Few open reactions have been noticed in Belgium or Britain on the visit of Bart De Wever at Downing Street n°10. The Flemish nationalist leader was received by prime minister David Cameron with a delegation of his party for forty minutes on Thursday evening.
The news was broken by two Belgian newspapers and the radio on Friday morning. The British press, nor the press service of the prime minister have mentioned anything about it up to now.
De Wever and three key persons of his party, the Flemish nationalist NVA, had been received on Thursday evening by David Cameron. The prime minister spoke with De Wever in the Cabinet Room of Downing Street, before introducing him and his three colleagues to a reception of Tory representatives. Before the visit to the prime minister the NVA-delegation had received a personal tour of the House of Commons by the Conservative MP Chris Heaton-Harris, and had tea with him in the House of Lords.
Both Cameron and Heaton-Harris said that they see the NVA as a potential ally on the European scene. They signalled that the British Tories and the Flemish nationalist party share the same visions on a lot of political issues.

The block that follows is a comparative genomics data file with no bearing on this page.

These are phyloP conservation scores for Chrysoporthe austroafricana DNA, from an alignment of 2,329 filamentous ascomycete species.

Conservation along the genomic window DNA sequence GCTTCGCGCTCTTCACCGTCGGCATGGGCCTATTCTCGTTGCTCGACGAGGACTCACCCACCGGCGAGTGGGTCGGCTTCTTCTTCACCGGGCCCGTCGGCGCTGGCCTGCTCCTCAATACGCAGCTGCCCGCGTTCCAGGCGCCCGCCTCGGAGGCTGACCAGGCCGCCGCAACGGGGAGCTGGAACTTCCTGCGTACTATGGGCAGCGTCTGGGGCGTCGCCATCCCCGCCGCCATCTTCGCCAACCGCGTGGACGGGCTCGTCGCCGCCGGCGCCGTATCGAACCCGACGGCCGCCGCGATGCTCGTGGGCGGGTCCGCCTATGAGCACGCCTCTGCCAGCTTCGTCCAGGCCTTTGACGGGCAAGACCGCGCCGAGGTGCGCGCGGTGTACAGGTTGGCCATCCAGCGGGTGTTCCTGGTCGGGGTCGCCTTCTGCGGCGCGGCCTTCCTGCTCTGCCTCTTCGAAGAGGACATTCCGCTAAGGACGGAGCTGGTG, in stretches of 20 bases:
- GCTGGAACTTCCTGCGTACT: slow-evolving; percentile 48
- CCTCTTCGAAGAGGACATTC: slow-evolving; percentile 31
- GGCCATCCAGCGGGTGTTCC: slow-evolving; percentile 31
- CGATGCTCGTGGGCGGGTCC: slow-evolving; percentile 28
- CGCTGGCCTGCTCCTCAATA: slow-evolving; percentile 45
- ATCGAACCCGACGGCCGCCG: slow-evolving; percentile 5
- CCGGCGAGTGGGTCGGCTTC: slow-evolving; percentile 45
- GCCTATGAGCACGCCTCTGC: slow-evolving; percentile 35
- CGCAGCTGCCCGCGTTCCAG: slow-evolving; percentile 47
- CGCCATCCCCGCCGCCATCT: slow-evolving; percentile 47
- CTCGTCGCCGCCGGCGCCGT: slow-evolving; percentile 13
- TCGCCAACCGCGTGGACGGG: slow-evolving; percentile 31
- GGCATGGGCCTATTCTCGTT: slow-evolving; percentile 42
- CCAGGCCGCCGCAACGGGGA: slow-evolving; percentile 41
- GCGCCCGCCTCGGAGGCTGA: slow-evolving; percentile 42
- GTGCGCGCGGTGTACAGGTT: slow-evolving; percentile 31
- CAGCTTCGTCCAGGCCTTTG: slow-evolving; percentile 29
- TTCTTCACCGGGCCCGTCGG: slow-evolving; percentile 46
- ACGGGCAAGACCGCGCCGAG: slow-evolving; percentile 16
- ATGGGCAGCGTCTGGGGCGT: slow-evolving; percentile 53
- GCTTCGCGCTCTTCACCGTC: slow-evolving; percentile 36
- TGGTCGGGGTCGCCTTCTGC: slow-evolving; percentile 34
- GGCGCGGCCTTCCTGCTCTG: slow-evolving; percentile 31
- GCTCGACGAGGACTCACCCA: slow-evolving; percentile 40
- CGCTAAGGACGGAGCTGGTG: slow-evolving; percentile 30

Since they have left the European Peoples Party in the European Parliament, the British Conservatives have a group on their own with a few allies in Poland, the Czech Republic and Belgium. The problem with the EPP, according to Heaton-Harris, is ‘the dominance of the Germans’.
The NVA, has now only one MEP, but could have at least three in 2014 if it keeps up its electoral score of 2010. It belongs now to the European Free Alliance that is in a combined group with the Greens. It seems that Derk-Jan Eppink, a Belgian MEP of Dutch origin who belongs to the same group as the British Conservatives, made the first contacts for the meeting between Cameron and De Wever.
Bart De Wever afterwards declared that he had said to Cameron that he was jealous on the British ‘as they are capable of forming a coalition government in nine days’. Towards the Belgian public opinion he said that ‘those who had their doubts on the NVA as a valuable and reasonable partner should now put their assumptions into revision’
The news inevitably created some bitter reactions, especially in francophone Belgium. ‘It seems the British Tories have completely swept the fact under the carpet that the NVA is an outspoken separatist party that in the past has also supported the Scottish nationalists’, wrote the Libre Belgique. It also remarked that the present prime minister of Belgium, Yves Leterme, has not been received in Downing Street yet.
Some question now if Britain, that played a decisive role in the creation of Belgium in 1830, has not given a small support in unrolling the red carpet towards an independent Flanders?Or should we just forget about geostrategic thoughts, and only conclude that the Tories always have been and still are the British nationalist party par excellence?